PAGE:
Videos allegedly show U.S.-backed Iraqi forces beating, executing prisoners after liberating Mosul from ISIS. http://abcn.ws/2usyL9d
Again and again in the same situations
For so many years . . .
-- "The Same Situation," written by Joni Mitchell (first appears on COURT & SPARK).
And the Islamic State had not been defeated in Iraq. Hassan Hassan (GUARDIAN) observes:
■ Isis is still stronger than it was before its military advances in June 2014. It became more powerful as it controlled territory, something that enabled it to make money and recruit from local populations based on its military success. It has been significantly weakened compared with the height of its strength after it had seized one third of Iraq and half of Syria.
But compared with what it used to be before then, however, Isis is significantly stronger, larger and a greater threat to both Iraq and Syria. As a local insurgent group, Isis now has a bigger network since it expanded into various territories in the two countries. Its internal structures have been minimally damaged, if not strengthened. The group still controls several strongholds in both countries, and Iraqi forces continue to be unable to recapture those strongholds without close US air support – an indication that the group is still a capable military force; Isis is likely to continue to hold on to some territory well into the fourth anniversary of its so-called caliphate this time next year. US officials expect the fight in Raqqa to drag on until the end of the year and the complex operation to expel it from Deir Ezzor will take about the same time after that. The US is at loggerheads with the Syrian regime and its Iranian and Russian allies over who fights in Deir Ezzor or in which areas.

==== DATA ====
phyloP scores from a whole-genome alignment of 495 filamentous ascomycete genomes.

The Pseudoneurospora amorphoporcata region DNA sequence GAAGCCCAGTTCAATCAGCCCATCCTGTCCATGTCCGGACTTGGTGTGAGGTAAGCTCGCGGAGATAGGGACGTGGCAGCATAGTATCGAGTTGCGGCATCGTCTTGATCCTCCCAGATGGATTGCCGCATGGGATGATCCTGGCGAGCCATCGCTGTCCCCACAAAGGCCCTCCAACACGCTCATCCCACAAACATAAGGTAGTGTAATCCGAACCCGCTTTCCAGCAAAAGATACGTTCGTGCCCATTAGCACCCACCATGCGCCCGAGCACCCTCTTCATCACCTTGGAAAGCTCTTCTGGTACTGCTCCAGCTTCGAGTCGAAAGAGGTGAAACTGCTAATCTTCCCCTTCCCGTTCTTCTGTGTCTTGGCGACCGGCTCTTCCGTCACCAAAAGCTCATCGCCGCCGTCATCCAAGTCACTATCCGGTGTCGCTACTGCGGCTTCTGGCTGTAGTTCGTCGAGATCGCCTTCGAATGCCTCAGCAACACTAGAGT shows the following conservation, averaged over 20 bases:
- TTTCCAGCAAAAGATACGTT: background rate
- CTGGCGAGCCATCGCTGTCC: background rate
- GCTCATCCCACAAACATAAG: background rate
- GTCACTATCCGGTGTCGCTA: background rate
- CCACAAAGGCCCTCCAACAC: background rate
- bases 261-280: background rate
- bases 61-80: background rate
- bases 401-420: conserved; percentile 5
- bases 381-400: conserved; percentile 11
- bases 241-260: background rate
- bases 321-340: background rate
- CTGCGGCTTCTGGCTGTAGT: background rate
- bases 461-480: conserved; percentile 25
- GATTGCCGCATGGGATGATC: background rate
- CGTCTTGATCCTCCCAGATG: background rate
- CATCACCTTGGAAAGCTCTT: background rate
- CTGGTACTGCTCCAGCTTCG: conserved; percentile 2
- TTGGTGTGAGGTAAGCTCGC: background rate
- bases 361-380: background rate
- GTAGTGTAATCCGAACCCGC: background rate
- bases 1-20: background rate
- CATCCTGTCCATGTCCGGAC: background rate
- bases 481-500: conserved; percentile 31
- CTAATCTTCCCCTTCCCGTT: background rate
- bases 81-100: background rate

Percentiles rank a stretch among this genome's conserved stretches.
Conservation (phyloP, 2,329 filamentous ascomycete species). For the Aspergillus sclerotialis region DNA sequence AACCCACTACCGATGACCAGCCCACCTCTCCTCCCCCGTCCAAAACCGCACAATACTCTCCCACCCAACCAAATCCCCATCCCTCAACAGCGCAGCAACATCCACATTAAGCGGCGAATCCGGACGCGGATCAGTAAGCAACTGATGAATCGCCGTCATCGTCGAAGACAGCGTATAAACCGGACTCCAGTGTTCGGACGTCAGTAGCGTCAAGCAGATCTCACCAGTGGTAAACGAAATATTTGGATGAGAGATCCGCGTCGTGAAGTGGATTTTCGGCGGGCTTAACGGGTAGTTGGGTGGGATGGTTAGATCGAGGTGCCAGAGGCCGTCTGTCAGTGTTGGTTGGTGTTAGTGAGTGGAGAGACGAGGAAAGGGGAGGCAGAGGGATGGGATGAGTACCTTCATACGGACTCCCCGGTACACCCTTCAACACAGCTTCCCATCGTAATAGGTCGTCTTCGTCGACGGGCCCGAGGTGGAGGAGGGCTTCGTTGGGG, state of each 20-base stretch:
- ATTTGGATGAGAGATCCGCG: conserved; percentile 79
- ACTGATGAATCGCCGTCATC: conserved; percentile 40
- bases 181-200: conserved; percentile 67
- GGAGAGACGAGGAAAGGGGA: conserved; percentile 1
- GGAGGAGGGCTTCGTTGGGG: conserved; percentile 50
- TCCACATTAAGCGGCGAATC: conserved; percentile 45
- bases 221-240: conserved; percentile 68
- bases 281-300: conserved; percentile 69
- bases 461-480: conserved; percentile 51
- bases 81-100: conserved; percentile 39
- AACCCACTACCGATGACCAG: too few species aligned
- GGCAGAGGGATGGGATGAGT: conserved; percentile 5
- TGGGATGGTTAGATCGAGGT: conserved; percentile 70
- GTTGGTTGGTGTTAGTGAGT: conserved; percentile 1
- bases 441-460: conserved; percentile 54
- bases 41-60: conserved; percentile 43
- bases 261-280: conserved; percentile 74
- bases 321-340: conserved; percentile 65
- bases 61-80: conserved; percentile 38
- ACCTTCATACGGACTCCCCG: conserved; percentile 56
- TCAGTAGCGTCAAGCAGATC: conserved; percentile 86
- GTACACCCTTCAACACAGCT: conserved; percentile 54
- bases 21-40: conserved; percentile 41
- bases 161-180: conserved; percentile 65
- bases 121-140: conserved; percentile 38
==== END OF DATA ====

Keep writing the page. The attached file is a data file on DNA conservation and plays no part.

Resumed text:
■ The Isis strongholds in Anbar, while possibly easy to recapture, are likely to continue to be hideouts from where the organisation can operate and launch attacks. These border areas, which can be described as the group’s “third capital” after Mosul and Raqqa, are central to its post-caliphate strategy of hit-and-run operations. They were also where Isis began its push into much of Iraq and Syria in 2014.
And, of course, the conditions that led to the rise of the Islamic State in Iraq are still present. Jamal Hashim (XINHUA) speaks with Najib al-Jubouri:
As for the Sunni Arab community, who are overwhelmingly relief for the liberation of their territories from IS militants, there is also fears about the Shiite-led government and the future.
The Sunnis believe that Baghdad Shiite-led government has long been ignoring complaints of the Sunni community, Jubouri said. "They also accuse the Shiite-dominated security forces and Iranian-backed militias of indiscriminately arresting, torturing and killing their sons," he added.
"Such complaints are very serious. Whether they were true, or partially true, the angry Sunnis went into more than a-year-long demonstrations and sit-in protests against the former Shiite Prime Minister Nuri al-Maliki, who responded to the Sunni demands by storming their sit-in camps in Hawijah and Ramadi, sparking fierce armed conflict and bloodshed. Such policy by Maliki was a perfect opportunity for the extremist groups, including IS, to thrive," he said.
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